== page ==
Making Simple and Real Pumpkin Pie Filling for Diabetics

In October and November, pumpkins are usually inexpensive in countries where they are grown. The pumpkins are also widely available, assuming that a person didn’t grow their own. It seems almost absurd that people who go to the effort of making wonderful, tasty pumpkin pies often use store-bought canned pumpkin when it is so tremendously easy to make your own homemade pumpkin pie filling, from pumpkins.

There are substantial advantages to making pumpkin filling from pumpkins rather than buying it in cans. The expense is just one of them. You are also free to make the pie filling diabetic-friendly, it is low in carbohydrates, and it is simple to make a keto version. Additionally, most of the pumpkin that comes in a can isn’t really pumpkin.

Note that most of the carbohydrates in pumpkin pie comes from the crust. If the crust is made using almond flour instead of wheat flour, it is low in carbs, it is gluten-free, and it is suitable for a keto diet.

Step 1 – The pumpkin

To start, select a pumpkin that is large enough to yield at least 16 oz or 2 cups of cooked pumpkin. If the pumpkin is large, the excess can be home-canned or frozen, so it is a great idea to start with a large pumpkin. Each 1 1/2 pounds of pumpkin yields about 2 cups of mashed pumpkin, which is 16 oz.

Thoroughly rinse the outside of the pumpkin, then open it and remove the seeds and fibrous ‘strings’. The seeds can be rinsed and retained to make roasted pumpkin seeds if you wish.

Cut the pumpkin into two to four-inch chunks, without peeling the pumpkin. You’ll be removing the skin later, but peeling pumpkins is a pain and this method is far easier.

Put the pumpkin chunks in a pot and cover with an inch of water. Bring the water to a boil over medium heat, then cover the pot and simmer for 30 minutes, until the pumpkin is tender.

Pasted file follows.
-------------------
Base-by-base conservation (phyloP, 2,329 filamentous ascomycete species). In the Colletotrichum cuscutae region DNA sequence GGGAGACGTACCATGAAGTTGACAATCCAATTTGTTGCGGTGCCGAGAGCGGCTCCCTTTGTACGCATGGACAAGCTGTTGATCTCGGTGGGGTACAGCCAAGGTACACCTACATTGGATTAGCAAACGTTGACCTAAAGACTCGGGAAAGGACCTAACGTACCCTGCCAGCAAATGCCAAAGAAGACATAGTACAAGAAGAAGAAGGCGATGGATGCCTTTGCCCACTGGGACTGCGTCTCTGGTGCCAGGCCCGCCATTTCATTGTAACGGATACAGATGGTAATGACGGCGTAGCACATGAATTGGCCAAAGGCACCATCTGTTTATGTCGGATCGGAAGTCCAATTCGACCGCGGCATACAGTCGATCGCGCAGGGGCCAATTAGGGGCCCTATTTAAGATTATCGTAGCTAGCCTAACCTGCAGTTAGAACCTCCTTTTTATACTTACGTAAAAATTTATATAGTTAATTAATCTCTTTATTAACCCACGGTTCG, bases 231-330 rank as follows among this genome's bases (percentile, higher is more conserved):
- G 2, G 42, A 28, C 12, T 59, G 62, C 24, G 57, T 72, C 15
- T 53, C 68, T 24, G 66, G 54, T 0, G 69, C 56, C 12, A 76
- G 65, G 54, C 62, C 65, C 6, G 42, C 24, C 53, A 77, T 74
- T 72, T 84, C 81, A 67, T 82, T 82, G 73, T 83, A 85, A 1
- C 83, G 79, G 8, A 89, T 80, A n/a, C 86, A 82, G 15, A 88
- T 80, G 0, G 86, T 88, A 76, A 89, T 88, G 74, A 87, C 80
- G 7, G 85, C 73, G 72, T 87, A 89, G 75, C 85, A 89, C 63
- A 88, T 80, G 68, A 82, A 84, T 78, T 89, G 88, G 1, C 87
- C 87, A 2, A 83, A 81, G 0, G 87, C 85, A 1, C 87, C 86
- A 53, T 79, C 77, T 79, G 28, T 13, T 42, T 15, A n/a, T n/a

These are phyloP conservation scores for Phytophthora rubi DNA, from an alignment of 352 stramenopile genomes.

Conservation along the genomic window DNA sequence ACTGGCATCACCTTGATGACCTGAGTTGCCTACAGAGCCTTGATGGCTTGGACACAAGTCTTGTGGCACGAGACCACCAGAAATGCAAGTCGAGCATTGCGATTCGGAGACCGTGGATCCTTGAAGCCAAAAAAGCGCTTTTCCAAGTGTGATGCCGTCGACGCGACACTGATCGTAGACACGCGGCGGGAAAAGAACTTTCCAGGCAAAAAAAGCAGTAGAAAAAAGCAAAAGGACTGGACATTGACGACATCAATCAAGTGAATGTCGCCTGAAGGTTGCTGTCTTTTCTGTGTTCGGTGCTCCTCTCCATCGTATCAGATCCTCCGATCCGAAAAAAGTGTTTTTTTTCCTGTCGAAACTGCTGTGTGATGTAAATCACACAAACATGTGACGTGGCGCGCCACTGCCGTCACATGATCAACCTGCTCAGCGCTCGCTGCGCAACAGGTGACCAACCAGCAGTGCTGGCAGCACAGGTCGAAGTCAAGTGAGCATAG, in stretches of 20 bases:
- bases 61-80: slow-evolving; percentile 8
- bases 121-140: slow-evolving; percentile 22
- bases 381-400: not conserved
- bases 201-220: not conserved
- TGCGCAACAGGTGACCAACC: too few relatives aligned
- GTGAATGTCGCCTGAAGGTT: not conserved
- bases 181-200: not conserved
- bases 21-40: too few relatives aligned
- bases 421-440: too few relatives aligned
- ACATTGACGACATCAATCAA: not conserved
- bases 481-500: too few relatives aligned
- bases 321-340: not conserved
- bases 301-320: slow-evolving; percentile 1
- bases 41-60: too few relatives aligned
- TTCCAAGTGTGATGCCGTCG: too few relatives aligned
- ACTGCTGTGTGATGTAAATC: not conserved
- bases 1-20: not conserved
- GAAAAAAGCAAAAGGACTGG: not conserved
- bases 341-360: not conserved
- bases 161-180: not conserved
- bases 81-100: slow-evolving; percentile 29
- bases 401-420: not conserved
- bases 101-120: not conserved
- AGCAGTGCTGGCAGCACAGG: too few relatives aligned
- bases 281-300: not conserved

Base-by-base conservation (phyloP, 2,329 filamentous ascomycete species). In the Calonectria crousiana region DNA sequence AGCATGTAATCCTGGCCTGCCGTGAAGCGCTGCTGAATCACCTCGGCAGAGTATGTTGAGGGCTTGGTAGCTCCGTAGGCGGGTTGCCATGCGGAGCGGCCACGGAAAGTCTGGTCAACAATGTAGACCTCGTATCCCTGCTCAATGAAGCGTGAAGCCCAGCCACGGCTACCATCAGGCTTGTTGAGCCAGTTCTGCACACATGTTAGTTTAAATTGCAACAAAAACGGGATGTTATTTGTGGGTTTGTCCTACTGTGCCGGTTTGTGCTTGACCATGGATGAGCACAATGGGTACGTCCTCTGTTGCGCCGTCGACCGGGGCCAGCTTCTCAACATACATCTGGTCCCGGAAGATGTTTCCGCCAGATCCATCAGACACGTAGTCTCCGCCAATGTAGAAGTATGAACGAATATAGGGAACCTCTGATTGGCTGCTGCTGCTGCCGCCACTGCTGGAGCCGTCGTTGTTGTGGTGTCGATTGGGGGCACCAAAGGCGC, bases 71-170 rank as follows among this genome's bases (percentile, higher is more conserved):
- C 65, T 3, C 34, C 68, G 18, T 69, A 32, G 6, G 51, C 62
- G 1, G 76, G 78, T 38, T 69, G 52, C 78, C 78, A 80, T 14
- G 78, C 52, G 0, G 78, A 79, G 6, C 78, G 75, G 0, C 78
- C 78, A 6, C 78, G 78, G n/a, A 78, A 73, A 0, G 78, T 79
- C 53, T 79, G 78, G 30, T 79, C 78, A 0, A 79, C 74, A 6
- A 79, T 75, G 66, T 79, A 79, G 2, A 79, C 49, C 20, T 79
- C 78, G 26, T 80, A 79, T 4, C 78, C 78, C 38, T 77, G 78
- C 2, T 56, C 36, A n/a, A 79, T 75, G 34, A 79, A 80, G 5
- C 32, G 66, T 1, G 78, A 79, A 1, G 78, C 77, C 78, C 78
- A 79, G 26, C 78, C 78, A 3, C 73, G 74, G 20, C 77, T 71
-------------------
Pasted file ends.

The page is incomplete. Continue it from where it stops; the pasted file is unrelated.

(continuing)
Drain the pumpkin and allow it to cool, then scrape the pumpkin ‘meat’ off the skins and discard the skin. The pumpkin can then be either mashed with a potato masher or can be pureed in a food processor or blender, adding a small amount of water if necessary. Use only as much water as you need, otherwise, the pie filling can end up too watery.

Take out 2 cups of the mashed / pureed pumpkin per pumpkin pie and either can or freeze the rest.

To make the filling, per pie, combine:

2 cups mashed pumpkin

1 1/2 cups heavy/whipping cream

2 eggs

3/4 cup Stevia in the Raw or similar stevia powder

1/2 teaspoon cinnamon

1/2 teaspoon nutmeg

1/2 teaspoon ginger

1/2 teaspoon salt

Mix the ingredients until well-blended, then pour the filling into a pie crust.

Bake the pie at 400 F for 40 minutes or until the pumpkin is set.

Pumpkin pie made with this filling is delicious, suitable for diabetics and people on the keto diet, and it is remarkably simple to make. The mashed pumpkin is also great for freezing and canning, so you can have some on-hand whenever you want to make pumpkin pie, pumpkin cookies, pumpkin soup, or pumpkin bread. It is also quite a bit cheaper than buying a can of pumpkin that often costs between $2 and $5.


What do you think?


Written by Rex Trulove

Story MakerPoll MakerQuiz MakerYears Of MembershipList MakerGallery MakerImage MakerEmbed MakerContent Author


Leave a Reply
    • If I can remember, I’ll post a recipe for pie crust using almond flour, too. The pumpkin pie filling is simple, though. It came in especially handy a couple of years ago when we grew ghost pumpkins, not realizing how prolific they were. We had 37 ghost pumpkins, each around 5 pounds, plus 4 regular pumpkins at about 20 pounds each. Even after giving away a lot of pumpkins, we had a lot of pumpkins to take care of.


Leave a Reply